3. Abortion should be managed under health legislation and regulations. Abortion should be a health care issue between a woman and a qualified health practitioner.

Amending the Contraception, Sterilisation and Abortion Act 1977

  1. As noted by the CEDAW Committee, the Contraception, Sterilisation and Abortion Act should also be revised.
  2. There should not be a certification process in order to obtain an abortion. There is no evidence that third-party authorisation of abortion is necessary or beneficial.[7] There is evidence that third-party authorisation creates barriers for women, causing delays and inequitable access to abortion.[8] Allowing abortion to be provided by a qualified health practitioner, based on a woman’s informed consent, will support more timely and equitable access to abortion services.
  3. Abortions should be provided by suitably qualified health professionals. Regulations, professional standards and guidelines – and disciplinary processes – are already in place in New Zealand for overseeing how health professionals practice (e.g. Health Practitioners Competence Assurance Act 2003). Abortion should be regulated in a way which allows health practitioners to follow international best practice in abortion care.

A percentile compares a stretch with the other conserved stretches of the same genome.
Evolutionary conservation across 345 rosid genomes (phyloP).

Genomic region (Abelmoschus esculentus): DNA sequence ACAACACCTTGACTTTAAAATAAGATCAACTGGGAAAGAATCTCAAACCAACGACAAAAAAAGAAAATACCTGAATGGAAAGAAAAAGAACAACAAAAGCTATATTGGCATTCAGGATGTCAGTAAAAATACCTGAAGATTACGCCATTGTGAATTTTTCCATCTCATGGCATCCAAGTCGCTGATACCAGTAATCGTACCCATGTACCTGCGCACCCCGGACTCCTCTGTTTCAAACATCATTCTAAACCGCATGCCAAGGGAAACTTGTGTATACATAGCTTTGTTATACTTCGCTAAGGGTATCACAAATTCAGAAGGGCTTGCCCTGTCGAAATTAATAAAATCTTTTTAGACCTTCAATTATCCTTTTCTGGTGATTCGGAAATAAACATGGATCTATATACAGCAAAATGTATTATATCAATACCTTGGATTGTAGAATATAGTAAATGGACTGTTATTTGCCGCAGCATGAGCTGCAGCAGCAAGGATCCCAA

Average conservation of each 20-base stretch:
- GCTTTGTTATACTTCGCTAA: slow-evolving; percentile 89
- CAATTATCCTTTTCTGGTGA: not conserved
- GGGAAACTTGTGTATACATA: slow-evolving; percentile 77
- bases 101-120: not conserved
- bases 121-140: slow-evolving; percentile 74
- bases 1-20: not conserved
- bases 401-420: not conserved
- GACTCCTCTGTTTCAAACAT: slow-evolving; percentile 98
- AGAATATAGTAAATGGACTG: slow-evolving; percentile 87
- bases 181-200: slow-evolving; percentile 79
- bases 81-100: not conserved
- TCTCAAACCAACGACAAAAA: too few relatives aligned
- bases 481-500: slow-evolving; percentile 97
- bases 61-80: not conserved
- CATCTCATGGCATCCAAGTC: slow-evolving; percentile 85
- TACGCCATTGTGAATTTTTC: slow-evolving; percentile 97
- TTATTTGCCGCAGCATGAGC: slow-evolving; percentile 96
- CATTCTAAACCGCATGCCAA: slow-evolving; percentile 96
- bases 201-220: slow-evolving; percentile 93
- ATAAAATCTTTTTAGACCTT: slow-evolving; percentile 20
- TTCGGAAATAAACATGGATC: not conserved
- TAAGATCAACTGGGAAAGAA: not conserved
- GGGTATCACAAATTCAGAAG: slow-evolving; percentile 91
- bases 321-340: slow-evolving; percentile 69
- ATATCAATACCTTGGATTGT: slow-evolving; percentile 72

4. A new legal framework should eliminate or limit the right of a health practitioner to refuse to assist a person seeking abortion because of their personal beliefs. The rights of patients to access health care should be prioritised.
  5. The Contraception, Sterilisation and Abortion Act sets out the process of obtaining a license to provide abortion services. Currently this process is managed by the Abortion Supervisory Committee, a tribunal of the Ministry of Justice.
  6. There is no reason for a more stringent statutory process or requirements for facilities performing abortions than for facilities performing other comparable procedures. Abortion services should be integrated with comprehensive sexual and reproductive health services and be responsive to the needs of communities.
  7. There should not be a statutory requirement for abortions to be provided in hospitals or specially licensed facilities. Most abortions can be provided through community health care clinics, and medical abortion pills can be safely taken at home once women have been provided the information and support they need.
  8. No other statutory requirements that restrict and delay access to abortion services (eg. mandatory counselling, waiting periods or parental notification) should be introduced through new legislation.

Abortion as a health issue

  1. Legislative change is only one step, albeit a significant one, toward improving equitable access to abortion. Alongside legislative change, there must be adequate service provision, standards, planning, resourcing, research, and workforce training and development.
  2. Abortion should be fully and effectively integrated into the draft National Sexual and Reproductive Health Action Plan (SRHAP) and provided as a component of comprehensive sexual and reproductive health services.